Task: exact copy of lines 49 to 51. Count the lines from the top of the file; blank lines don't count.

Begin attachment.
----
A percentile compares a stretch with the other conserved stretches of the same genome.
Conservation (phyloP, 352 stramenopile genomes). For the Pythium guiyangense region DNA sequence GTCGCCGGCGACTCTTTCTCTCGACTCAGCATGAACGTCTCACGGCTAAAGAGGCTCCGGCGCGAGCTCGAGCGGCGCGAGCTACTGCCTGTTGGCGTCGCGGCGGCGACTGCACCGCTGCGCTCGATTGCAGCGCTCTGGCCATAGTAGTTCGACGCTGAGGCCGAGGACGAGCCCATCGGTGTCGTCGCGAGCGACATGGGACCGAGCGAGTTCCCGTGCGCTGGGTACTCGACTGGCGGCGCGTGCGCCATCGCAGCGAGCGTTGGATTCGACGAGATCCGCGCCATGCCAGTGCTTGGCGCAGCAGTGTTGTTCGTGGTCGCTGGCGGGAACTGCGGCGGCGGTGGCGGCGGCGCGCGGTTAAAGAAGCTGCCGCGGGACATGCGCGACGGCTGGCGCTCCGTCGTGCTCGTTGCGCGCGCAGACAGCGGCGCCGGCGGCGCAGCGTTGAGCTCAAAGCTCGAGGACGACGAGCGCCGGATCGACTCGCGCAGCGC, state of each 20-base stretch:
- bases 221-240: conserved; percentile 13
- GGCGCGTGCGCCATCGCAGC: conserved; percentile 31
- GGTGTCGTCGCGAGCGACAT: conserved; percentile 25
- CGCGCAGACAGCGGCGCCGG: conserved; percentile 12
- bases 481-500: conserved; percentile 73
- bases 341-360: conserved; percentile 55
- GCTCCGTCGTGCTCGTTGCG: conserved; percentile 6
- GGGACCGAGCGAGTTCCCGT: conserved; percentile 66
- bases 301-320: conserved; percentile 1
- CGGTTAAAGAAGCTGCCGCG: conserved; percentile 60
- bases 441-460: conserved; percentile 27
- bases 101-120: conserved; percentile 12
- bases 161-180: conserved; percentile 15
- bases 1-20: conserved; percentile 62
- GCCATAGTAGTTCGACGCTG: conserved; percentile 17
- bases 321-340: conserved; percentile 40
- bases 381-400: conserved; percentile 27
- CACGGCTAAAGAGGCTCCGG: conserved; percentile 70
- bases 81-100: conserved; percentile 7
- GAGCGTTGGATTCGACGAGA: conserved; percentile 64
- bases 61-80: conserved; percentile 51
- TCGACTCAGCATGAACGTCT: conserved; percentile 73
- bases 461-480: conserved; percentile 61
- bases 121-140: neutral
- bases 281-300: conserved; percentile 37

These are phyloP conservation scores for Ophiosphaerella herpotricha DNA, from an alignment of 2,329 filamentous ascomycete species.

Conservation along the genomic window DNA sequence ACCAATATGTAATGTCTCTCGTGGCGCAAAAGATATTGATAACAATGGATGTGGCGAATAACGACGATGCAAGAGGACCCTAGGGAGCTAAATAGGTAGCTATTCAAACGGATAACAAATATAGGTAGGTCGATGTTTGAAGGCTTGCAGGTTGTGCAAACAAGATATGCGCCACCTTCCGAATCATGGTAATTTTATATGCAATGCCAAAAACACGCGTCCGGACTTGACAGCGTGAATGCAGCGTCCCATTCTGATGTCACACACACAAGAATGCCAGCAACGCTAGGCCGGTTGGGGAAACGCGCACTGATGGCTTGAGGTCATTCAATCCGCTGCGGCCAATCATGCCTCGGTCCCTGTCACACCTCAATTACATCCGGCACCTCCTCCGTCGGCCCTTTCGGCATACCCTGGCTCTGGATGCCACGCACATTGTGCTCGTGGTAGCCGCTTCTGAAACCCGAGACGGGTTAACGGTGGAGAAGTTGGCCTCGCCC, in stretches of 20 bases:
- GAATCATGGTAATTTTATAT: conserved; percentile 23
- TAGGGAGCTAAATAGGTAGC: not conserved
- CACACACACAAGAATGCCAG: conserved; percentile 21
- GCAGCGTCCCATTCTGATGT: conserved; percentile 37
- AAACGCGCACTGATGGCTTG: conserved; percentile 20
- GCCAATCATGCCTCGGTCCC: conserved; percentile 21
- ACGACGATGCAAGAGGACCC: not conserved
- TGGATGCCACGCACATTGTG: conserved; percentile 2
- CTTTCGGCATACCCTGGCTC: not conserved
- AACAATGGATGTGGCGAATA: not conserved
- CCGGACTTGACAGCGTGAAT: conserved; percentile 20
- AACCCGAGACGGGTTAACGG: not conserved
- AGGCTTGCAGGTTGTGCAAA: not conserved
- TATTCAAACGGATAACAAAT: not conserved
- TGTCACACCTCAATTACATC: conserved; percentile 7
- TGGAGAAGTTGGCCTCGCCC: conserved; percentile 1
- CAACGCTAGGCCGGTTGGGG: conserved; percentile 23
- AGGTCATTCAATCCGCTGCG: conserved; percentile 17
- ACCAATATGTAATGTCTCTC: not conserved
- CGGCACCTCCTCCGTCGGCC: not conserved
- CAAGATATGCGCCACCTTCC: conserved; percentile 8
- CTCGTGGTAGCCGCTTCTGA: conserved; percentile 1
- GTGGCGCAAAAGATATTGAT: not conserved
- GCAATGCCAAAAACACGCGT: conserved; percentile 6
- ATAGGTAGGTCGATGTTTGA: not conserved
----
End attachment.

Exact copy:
- CGGCACCTCCTCCGTCGGCC: not conserved
- CAAGATATGCGCCACCTTCC: conserved; percentile 8
- CTCGTGGTAGCCGCTTCTGA: conserved; percentile 1